BENTONVILLE, Ark. -- Wal-Mart Stores Inc. announced during its earnings call with analysts Tuesday that it expects to open its first "Walmart Express" store in the second quarter of this year. "This will be a new format for both rural and urban locations," said William Simon, executive vice president and CEO of Walmart U.S., during the call.
"We're very pleased with the reception customers are giving potential Wal-Mart stores in cities such as Chicago, Washington, D.C., New York and San Diego," he said.
The new store format will be smaller than 30,000 square feet, according to a report from Supermarket News. Although, Walmart did not say where the first Express store will open, the announcement comes at the same time The Chicago Tribune reported that Wal-Mart will open a new store in the Presidential Towers apartment complex in Chicago's West Loop, marking the discount chain's first small grocery store in Illinois.
The world's largest retailer intends to spend $1 million to build out 26,491 square feet on the ground floor of the apartment towers, according to a building permit filed on behalf of Wal-Mart, the newspaper reported.
The announcement follows news from earlier this year that Wal-Mart is looking at smaller store formats.
"Over the next few years, we will introduce new formats to help us enter new markets," said Simon last October. "Walmart U.S. will move toward a three-format portfolio, which will drive expansion to urban markets and small towns, as well as fill in gaps in existing markets. The large format is our supercenter, which sells a broad assortment of groceries and general merchandise. We have integrated efficiencies into our supercenter design that have allowed us to decrease the average square footage for our supercenter format. The medium format, between 30,000 and 60,000 square feet, will be based on the needs of an individual market. The small format, which is less than 30,000 square feet, will be targeted to urban markets and small towns."
(Click here for previous CSP Daily News coverage of Wal-Mart's formatting forays.)
Wal-Mart is in the midst of its worst U.S. sales slump ever, reported The Wall Street Journal. Its struggles are the result of a misstep: To jump-start lethargic growth and counter the rise of competitors such as cheap-chic rival Target Corp., executives veered away from the winning formula of late founder Sam Walton to provide "every day low prices" to the American working class. Wal-Mart, the world's biggest retailer by sales, instead raised prices on some items while promoting deals on others.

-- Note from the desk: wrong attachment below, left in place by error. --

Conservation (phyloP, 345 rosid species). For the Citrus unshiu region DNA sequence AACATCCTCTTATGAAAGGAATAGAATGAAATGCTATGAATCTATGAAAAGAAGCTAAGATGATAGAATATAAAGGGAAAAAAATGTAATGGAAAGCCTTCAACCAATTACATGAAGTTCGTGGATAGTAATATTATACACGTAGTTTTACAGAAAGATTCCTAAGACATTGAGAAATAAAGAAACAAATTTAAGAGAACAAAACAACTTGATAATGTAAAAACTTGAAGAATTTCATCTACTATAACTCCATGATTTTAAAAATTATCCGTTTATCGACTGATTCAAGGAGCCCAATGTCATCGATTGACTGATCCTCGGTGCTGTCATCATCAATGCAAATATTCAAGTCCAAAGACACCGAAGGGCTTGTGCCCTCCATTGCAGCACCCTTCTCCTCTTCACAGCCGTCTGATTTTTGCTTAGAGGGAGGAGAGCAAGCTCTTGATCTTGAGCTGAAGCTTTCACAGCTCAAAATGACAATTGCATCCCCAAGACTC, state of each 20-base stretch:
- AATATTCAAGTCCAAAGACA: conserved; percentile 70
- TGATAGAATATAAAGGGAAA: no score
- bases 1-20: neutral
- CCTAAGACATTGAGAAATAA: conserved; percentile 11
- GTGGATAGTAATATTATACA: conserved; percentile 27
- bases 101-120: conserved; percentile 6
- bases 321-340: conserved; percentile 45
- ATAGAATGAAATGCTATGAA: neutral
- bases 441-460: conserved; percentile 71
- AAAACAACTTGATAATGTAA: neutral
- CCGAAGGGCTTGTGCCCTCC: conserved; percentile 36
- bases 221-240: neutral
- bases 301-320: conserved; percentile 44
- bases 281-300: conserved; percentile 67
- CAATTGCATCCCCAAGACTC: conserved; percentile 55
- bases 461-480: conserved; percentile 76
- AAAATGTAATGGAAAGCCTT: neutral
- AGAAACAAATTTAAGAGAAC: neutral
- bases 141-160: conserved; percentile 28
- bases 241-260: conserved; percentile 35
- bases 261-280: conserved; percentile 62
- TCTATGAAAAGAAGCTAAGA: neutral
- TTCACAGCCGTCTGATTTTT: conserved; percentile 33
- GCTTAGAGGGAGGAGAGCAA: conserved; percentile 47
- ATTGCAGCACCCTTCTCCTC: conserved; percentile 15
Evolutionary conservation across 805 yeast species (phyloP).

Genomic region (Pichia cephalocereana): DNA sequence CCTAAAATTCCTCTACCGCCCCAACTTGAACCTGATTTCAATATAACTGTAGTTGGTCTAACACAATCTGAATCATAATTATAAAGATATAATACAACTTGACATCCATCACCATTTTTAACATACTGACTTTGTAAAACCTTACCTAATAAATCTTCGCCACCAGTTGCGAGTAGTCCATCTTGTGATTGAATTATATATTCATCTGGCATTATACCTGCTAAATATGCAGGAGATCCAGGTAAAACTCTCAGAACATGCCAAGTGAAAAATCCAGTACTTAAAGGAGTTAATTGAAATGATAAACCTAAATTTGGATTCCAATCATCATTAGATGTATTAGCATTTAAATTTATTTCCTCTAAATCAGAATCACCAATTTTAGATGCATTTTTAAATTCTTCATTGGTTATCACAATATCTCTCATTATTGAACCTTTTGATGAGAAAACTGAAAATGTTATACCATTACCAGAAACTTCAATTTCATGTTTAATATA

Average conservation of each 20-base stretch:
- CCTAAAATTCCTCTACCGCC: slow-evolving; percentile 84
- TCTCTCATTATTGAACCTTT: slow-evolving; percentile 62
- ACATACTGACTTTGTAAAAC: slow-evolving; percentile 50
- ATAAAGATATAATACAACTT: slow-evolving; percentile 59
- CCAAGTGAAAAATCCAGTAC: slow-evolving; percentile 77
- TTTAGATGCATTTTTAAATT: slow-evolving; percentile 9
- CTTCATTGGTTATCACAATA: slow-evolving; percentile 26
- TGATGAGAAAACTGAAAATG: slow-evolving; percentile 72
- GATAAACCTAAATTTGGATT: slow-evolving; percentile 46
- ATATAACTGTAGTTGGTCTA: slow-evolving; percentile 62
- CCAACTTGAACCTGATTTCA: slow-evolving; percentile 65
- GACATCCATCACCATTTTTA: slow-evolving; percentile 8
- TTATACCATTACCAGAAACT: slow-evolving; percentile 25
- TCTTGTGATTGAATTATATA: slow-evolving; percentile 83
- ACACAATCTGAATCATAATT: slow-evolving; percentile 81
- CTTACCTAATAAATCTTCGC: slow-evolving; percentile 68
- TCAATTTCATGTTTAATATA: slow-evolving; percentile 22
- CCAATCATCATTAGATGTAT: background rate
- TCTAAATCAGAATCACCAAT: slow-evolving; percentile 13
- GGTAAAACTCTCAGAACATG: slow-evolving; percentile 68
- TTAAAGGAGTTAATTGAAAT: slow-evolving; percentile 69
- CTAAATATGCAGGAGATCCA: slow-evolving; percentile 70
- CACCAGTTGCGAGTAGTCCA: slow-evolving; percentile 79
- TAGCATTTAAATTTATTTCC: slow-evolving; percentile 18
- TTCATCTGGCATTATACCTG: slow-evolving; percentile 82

A foray into organic foods did not catch on with discount shoppers. A push to sell trendy fashions like skinny jeans bombed. And an attempt to cut clutter in stores to attract higher-income customers wound up undermining Wal-Mart's appeal to its traditional audience, said the report.
The chain's up-market push, which began before the recession, succeeded in attracting some well-heeled customers, but at great cost. Wal-Mart lost its iron grip on U.S. households earning less than $70,000 a year--which made up 68% of its domestic business--to other discounters.
"The basic Wal-Mart customer didn't leave Wal-Mart. What happened is that Wal-Mart left the customer," former Wal-Mart executive Jimmy Wright, who supervised the company's distribution networks from 1992 to 1998 before leaving to co-found consulting firm Diversified Retail Solutions, told the newspaper.
Company executives acknowledge having miscalculated and are adjusting their strategy again, the report added. Wal-Mart has shuffled top U.S. executives in the past nine months and is going back to basics in an effort to recover market share.
The Bentonville, Ark.-based company remains an unequaled force in retailing, and cannot be counted out. But the company has "lost some of its swagger," said the Journal. Wal-Mart finds its business being nibbled away by dollar stores, discount grocery chains and online merchants. The company also lost some of its once-unassailable hold on suppliers.
Some analysts believe it could take years for Wal-Mart to rebound, unless it quickly opens smaller locations to counter the explosion of dollar stores, which plan to add more than 1,000 locations this year. Wal-Mart is trying to break into New York City and other untapped urban markets but initially plans to open just 30 to 40 smaller stores, which top out at 40,000 square feet, nationwide. Wal-Mart's flagship supercenters average 185,000 square feet.
Wal-Mart also got away from its promise as a one-stop-shopping destination that offered across-the-board low prices all the time. As growth slowed and Wal-Mart began running out of room to build new supercenters, the chain began touting more discounts on select products--Wal-Mart calls them "rollbacks"--while raising prices on other items, according to interviews with more than a dozen current and former executives and vendors.
That "high-low" tactic, as it is known in retailing, is the opposite of what was preached by the firm's founder, widely known as "Mr. Sam." Rollbacks reached a climax last spring, spurring healthy sales on products that were discounted, such as Coca-Cola, but failing to lift overall revenue.
"The whole rollback thing spread like a cancer, and it is systemic," Scott Edwards, a former regional vice president of operations at Wal-Mart who left the company in 2005, told the paper. "Now Target doesn't have to lower prices, because we have raised ours. I think we have alienated a lot of blue-collar shoppers," he said.
Wal-Mart now is de-emphasizing rollbacks, returning to its claim of daily low prices.
Click here for Wal-Mart Stores financial report for the fourth quarter and year ended January 31, 2011, including a link to a replay and transcript of the conference call.